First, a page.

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Thursday, October 06 2022
Overseas

NRIs hold mixed response for Union Budget 2017

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The NRIs living in the Middle East have given a mixed response to the budget- ranging from the budget being change-making budget to some feeling that it was more of an ‘eyewash’, which holds nothing substantial for the people.

FISCAL PRUDENCCE CONTINUES

                                                                    Dr. B R Shetty, CEO, NMC Healthcare

Macro-economically it is a good budget wherein the fiscal prudence continues. There are certain trendsetting initiatives this time like the consolidation of Union and Railway budgets thus bringing railways into the centrestage. Common man will get great relief with the reduction of tax to 5 percent for income between INR 2.5 Lakh and 5 Lakh. Healthcare gets an impetus with establishment of two more AIIMS, which means affordable quality care to more people. Rural development gets into focus with infrastructure and cleanliness taking the lead. Farmers will get double the income in five years with intensified focus on agriculture, the spine of the economy. National agricultural market on digital space will get the best price for the farmers. The homeless to get houses by 2022 is a great move. Life and skill development for youth, women, children and minorities are defined well. Digital economy aims to bring transparency in political funding, income structures and financial inclusion, enhancing the lifestyle of the poor. It does sound progressive in approach, just that the aspect of corporate tax could have been a bit bolder. But the intention of the government is clear and positive, which is good for the economy as a whole.

LIFESTYLE IMPROVING AND BALANCING BUDGET

                                                        Y Sudhir Kumar Shetty, President, UAE Exchange

It can be termed as a change-making budget. It combined Union and Railway Budget which set a trend and reflected government’s intention to streamline the budget. Its vision is to transform, energise and clean India, shaping a digital economy and building TechIndia. Agriculture, infrastructure, youth, education, women, children, minorities, digital etc., have been covered well in the proposal. The digital focus increases transparency in terms of income or political funding, strengthens the financial system, generates more revenue and adds impetus to financial inclusion drive, helping the poor. Common man’s tax woes seem to have found a breather in this proposal with a tax cut to 5 percent for an income ranging between INR 2.5 Lakh and INR 5 Lakh. That means more money in the hands of the salaried. Meanwhile, GST means revenue to go up further due to indirect tax. The reduction in the tax is a good idea. With this positive and progressive approach, more tax concessions can be expected in the future. Overall, it’s a sound proposal with a very positive intention of the government to take a strong step towards balance and improving lifestyle.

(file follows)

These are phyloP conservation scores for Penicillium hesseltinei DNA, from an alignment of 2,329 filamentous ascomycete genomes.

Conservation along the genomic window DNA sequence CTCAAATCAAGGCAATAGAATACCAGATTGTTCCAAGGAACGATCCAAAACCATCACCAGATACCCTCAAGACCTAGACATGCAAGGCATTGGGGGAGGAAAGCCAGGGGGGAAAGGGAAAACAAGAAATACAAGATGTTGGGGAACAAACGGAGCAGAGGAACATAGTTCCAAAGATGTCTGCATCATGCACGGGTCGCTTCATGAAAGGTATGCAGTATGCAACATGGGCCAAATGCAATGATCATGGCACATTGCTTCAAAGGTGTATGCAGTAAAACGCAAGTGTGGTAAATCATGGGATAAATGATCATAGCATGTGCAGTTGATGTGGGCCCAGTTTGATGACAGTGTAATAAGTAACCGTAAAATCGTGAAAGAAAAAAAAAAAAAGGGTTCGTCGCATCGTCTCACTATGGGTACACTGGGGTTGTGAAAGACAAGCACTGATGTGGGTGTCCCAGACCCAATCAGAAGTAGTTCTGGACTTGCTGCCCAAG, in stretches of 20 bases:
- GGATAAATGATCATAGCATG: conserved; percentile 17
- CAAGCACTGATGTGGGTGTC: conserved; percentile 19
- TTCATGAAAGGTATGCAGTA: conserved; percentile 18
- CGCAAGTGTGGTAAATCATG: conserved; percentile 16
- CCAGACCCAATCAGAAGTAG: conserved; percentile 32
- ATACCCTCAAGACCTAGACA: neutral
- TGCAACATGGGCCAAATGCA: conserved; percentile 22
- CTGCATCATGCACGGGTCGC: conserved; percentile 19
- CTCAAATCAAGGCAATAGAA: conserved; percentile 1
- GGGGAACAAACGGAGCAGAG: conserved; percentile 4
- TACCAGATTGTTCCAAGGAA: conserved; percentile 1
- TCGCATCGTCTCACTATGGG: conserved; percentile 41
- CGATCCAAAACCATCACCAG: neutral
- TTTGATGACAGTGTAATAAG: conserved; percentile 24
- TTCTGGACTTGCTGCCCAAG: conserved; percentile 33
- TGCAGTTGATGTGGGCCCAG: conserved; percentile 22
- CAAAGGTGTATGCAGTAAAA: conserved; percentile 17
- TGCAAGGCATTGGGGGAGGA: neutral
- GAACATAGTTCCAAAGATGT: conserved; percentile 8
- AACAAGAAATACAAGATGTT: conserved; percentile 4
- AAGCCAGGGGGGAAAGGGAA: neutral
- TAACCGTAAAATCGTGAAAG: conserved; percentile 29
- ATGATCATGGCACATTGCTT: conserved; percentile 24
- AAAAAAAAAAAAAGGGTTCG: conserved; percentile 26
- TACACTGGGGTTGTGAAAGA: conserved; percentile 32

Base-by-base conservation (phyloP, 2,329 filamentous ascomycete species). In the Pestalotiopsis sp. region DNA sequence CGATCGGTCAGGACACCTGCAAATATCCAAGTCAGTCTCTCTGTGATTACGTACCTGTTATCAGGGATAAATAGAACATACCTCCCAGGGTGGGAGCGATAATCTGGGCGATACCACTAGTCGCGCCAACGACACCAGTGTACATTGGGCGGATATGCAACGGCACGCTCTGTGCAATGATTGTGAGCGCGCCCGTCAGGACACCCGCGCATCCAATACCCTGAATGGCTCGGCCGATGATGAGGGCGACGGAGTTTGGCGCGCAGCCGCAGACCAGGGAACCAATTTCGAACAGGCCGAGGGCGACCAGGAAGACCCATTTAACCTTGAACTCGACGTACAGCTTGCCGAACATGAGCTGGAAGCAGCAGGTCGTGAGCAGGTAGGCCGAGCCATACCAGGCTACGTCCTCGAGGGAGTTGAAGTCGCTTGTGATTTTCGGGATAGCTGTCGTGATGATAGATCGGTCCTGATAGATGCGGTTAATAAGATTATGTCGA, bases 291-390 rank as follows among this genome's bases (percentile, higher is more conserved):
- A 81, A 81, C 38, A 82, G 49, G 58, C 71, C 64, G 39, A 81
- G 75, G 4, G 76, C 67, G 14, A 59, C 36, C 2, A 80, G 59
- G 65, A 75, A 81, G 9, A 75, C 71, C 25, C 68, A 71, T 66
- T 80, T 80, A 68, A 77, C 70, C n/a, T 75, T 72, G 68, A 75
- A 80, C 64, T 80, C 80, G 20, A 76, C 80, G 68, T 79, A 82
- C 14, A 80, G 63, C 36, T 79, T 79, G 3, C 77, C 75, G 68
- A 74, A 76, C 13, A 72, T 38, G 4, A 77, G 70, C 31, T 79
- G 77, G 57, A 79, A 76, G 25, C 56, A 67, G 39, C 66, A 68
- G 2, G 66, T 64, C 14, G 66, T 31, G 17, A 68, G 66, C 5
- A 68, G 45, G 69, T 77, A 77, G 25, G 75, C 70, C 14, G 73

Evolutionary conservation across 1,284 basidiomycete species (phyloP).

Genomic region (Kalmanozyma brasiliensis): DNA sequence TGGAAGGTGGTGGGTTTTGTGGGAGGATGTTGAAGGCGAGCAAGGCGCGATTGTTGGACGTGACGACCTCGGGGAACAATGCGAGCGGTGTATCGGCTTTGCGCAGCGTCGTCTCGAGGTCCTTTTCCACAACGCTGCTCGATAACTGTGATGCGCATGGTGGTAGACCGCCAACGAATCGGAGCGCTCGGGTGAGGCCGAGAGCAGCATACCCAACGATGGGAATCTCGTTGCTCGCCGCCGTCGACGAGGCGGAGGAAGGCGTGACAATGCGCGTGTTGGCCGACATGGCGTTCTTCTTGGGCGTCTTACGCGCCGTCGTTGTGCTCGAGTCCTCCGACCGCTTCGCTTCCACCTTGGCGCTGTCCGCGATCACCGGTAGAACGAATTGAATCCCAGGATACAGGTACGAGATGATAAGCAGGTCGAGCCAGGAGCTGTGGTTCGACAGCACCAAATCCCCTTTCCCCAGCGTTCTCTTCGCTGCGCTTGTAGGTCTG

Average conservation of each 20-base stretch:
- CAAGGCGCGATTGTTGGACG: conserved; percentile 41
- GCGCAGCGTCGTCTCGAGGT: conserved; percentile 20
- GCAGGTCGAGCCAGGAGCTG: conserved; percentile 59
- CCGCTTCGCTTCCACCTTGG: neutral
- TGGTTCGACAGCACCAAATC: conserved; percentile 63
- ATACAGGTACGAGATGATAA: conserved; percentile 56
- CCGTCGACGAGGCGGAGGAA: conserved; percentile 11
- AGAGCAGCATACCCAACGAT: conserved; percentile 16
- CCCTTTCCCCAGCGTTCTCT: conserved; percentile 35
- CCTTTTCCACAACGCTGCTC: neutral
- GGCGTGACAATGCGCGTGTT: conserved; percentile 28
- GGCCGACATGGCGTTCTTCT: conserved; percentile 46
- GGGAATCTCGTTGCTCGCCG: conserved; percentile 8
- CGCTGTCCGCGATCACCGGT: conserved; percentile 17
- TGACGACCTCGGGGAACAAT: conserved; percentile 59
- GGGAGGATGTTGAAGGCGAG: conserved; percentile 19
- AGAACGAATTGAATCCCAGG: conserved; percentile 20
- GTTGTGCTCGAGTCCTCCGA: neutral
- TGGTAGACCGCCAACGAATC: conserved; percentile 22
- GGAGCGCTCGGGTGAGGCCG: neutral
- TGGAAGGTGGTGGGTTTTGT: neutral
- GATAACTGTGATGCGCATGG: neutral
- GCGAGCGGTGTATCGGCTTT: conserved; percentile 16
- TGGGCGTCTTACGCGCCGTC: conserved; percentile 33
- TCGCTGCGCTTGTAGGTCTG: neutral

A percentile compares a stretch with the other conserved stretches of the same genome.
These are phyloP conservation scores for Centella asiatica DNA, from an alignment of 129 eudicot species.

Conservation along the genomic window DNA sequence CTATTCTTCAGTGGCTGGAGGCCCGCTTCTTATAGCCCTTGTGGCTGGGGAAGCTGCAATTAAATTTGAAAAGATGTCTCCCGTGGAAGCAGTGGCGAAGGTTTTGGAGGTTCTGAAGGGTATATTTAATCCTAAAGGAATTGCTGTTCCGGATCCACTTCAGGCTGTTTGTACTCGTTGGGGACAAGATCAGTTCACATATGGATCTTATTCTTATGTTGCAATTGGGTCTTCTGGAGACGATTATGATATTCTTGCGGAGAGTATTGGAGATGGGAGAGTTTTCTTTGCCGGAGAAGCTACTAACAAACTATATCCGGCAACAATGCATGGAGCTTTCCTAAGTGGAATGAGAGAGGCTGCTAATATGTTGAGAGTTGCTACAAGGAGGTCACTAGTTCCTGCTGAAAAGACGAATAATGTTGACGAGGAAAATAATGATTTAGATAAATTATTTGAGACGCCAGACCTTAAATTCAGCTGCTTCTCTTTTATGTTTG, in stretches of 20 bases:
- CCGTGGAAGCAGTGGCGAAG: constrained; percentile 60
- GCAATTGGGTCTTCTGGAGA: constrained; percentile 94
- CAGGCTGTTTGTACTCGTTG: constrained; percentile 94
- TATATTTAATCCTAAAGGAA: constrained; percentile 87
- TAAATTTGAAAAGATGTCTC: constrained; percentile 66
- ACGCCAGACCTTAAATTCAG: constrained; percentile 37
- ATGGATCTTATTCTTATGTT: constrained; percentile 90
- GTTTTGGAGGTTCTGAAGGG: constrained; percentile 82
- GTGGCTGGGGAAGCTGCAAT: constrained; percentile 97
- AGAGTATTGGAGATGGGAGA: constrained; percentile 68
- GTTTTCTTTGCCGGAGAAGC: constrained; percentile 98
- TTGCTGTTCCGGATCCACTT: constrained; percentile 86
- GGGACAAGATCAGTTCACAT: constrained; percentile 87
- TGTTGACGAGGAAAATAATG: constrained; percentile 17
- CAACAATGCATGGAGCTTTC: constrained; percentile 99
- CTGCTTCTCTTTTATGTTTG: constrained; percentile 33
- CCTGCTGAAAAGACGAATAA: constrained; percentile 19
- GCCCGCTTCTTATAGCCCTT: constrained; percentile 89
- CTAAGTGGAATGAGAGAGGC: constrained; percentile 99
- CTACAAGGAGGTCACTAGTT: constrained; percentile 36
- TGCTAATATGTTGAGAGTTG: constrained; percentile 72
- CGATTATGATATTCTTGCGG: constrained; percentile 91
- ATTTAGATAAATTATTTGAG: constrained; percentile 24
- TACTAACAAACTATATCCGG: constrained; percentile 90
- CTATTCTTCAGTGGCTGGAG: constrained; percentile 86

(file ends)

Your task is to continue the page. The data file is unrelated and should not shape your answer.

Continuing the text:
AN EYEWASH!

                                                                Valerian Dalmaida – Chartered Accountant

Well, there is nothing great about this budget and for me, it is more of an eyewash. For the individual tax payers reducing 5% tax and and a tax reduction of Rs.12,500 for people earning income upto Rs 20 lakhs- What else?

The real budget should be abolition of direct tax, introduction of single tax like GST across the board and introduction of bank transaction tax on payment of Rs.50,000 or more

Successive governments have failed people of India. Section 13A- anonymous contribution in cash to political parties should have been repealed. Political funding is the main cause for corruption and black money generation. Reducing the limit to Rs 2,000 from Rs 20,000 is not the way out. The political parties have been issuing five receipts so far for a donation of Rs 20,000, and now they will issue 50 receipts! How is this going to bring a change?

The Government could have done better if it had the will to stop corruption and black money by repealing Section 13A, bringing super rich farmers whose income is more than Rs one crore under the tax bracket, taxing betting and gambling, reintroduction of inheritance tax, Tax incentives to all start ups instead of selected few start ups including e-commerce, internet based and digital based companies. All start ups should be provided with seed money of a minimum of Rs.1 crore with a tax holiday of 5 years and repayment of seed money over a period of 15 years without interest. This would have boosted the spirit of PM’s Make in India and Digital India concepts and young tech savvy and rural entrepreneurs could have been motivated.

I would rate this budget a mere two on scale of ten.

 

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